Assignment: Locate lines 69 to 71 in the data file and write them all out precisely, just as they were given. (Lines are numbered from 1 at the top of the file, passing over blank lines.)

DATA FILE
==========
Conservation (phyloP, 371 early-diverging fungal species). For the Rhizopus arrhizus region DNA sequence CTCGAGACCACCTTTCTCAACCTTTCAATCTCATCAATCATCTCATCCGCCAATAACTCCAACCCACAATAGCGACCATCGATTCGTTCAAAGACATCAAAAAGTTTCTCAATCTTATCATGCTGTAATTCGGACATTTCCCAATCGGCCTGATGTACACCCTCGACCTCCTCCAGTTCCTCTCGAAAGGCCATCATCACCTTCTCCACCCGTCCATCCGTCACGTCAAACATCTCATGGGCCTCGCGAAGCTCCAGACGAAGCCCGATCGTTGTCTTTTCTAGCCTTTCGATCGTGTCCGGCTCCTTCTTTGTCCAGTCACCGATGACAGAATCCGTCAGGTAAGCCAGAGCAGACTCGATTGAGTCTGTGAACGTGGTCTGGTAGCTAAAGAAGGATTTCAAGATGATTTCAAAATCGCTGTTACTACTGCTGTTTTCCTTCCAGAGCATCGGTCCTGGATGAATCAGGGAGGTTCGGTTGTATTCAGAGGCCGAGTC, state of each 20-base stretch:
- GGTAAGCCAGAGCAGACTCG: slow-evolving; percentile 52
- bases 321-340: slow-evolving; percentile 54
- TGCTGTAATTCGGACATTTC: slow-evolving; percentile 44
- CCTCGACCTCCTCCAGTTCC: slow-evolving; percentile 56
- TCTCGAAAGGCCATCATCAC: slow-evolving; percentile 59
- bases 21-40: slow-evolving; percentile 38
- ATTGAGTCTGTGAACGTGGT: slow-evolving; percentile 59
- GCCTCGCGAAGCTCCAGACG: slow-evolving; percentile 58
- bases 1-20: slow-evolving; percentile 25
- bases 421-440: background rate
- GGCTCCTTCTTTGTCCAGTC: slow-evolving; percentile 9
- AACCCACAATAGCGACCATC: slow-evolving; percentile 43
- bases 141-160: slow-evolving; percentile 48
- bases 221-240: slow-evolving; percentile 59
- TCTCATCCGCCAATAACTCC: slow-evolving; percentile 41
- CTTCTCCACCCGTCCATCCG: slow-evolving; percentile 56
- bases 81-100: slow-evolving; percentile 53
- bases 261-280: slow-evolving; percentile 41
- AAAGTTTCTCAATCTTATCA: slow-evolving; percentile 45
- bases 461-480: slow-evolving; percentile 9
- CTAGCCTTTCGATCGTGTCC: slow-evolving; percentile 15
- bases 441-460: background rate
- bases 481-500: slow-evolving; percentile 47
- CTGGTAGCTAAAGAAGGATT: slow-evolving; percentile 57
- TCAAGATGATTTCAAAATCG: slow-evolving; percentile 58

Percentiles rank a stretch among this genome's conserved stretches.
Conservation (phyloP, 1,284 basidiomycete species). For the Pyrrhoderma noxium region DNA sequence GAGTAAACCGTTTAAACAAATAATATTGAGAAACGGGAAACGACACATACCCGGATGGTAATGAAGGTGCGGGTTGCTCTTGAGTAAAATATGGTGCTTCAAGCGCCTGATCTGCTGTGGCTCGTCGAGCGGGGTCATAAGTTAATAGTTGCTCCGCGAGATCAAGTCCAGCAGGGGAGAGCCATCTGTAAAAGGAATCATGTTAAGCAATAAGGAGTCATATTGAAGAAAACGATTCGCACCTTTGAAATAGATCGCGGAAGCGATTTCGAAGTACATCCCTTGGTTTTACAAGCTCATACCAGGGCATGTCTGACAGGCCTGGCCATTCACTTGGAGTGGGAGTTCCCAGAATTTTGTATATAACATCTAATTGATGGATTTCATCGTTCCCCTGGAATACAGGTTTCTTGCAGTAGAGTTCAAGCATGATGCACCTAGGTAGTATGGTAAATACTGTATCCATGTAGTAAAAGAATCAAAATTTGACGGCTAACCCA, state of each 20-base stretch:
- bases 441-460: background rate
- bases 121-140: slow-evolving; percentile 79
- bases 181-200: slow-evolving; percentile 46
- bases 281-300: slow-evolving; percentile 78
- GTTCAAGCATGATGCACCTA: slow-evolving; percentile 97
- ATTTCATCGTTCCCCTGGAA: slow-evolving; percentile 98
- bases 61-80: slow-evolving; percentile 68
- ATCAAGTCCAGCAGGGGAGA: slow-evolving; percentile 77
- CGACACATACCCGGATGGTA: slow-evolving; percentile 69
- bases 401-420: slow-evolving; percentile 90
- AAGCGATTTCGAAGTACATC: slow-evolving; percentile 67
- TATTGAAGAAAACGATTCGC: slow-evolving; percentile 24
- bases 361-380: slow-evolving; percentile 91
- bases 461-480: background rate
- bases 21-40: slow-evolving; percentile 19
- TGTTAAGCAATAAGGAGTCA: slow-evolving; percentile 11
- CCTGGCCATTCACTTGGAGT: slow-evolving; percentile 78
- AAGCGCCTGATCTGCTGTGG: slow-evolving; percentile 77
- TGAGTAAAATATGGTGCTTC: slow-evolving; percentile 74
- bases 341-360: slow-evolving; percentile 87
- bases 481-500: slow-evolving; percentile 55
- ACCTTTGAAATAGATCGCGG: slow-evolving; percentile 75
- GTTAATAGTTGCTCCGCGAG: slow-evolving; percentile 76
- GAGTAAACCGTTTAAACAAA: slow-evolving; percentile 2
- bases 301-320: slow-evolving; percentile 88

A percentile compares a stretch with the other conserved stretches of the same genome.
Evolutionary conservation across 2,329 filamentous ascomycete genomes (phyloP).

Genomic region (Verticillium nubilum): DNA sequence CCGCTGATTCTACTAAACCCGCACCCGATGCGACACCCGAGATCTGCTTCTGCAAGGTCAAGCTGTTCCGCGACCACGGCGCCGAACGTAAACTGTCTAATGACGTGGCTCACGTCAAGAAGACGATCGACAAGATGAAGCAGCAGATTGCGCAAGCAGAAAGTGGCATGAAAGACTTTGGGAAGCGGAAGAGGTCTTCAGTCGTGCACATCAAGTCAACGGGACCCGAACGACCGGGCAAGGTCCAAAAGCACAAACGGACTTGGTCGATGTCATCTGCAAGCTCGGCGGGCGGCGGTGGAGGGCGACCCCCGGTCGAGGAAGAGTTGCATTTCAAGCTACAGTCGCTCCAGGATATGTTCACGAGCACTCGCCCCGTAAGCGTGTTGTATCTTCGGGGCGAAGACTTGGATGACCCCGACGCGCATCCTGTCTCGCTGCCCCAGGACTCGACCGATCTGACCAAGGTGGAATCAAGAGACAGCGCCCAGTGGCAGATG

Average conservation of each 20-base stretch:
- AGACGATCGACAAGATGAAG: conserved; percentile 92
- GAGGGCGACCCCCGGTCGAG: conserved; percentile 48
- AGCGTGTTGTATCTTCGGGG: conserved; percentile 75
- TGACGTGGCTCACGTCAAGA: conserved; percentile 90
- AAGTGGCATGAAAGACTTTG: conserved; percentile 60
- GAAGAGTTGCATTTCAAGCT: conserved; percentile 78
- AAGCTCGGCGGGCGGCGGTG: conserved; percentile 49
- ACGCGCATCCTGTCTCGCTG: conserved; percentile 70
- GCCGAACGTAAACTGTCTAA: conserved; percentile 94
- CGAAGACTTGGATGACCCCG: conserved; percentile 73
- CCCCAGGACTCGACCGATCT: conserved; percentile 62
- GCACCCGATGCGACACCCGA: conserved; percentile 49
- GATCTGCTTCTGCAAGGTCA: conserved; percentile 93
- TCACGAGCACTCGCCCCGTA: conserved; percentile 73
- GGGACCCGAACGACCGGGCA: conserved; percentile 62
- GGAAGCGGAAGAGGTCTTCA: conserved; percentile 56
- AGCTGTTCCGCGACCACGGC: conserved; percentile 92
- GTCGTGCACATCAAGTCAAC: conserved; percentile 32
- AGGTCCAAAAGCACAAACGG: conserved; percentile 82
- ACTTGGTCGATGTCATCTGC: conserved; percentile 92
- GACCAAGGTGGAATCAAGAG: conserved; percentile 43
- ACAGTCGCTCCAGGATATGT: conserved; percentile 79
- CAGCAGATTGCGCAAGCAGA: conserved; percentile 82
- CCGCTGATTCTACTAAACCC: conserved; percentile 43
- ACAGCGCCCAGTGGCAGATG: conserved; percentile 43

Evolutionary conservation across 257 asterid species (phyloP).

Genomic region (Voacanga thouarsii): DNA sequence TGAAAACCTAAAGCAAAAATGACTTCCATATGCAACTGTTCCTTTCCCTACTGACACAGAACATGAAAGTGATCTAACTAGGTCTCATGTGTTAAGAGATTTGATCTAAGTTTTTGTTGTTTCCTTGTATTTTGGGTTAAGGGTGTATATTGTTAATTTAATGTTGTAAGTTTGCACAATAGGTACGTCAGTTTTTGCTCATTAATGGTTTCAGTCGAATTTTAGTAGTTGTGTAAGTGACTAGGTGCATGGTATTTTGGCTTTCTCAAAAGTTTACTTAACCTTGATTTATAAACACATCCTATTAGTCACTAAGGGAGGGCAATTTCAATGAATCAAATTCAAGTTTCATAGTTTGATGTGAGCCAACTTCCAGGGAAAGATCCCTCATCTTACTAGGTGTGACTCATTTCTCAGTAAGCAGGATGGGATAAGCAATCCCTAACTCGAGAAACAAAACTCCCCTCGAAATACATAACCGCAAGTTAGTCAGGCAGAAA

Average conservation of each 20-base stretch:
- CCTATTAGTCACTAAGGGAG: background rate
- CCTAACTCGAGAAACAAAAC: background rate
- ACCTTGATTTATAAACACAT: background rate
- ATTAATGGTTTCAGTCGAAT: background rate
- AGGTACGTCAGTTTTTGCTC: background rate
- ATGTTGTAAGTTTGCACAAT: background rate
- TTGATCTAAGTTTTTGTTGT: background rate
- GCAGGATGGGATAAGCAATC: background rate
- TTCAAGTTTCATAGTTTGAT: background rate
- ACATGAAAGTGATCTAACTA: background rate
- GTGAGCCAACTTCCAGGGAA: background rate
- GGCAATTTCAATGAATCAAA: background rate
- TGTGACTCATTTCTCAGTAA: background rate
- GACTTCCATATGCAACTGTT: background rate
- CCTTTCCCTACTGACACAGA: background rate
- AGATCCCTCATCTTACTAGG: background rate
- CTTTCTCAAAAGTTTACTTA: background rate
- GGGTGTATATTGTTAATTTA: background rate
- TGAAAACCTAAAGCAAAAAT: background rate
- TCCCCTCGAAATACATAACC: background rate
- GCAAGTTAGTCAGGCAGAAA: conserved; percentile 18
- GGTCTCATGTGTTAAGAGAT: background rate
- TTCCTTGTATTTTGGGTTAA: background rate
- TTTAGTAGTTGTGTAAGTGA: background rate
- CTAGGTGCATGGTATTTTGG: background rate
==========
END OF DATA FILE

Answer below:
- GCACCCGATGCGACACCCGA: conserved; percentile 49
- GATCTGCTTCTGCAAGGTCA: conserved; percentile 93
- TCACGAGCACTCGCCCCGTA: conserved; percentile 73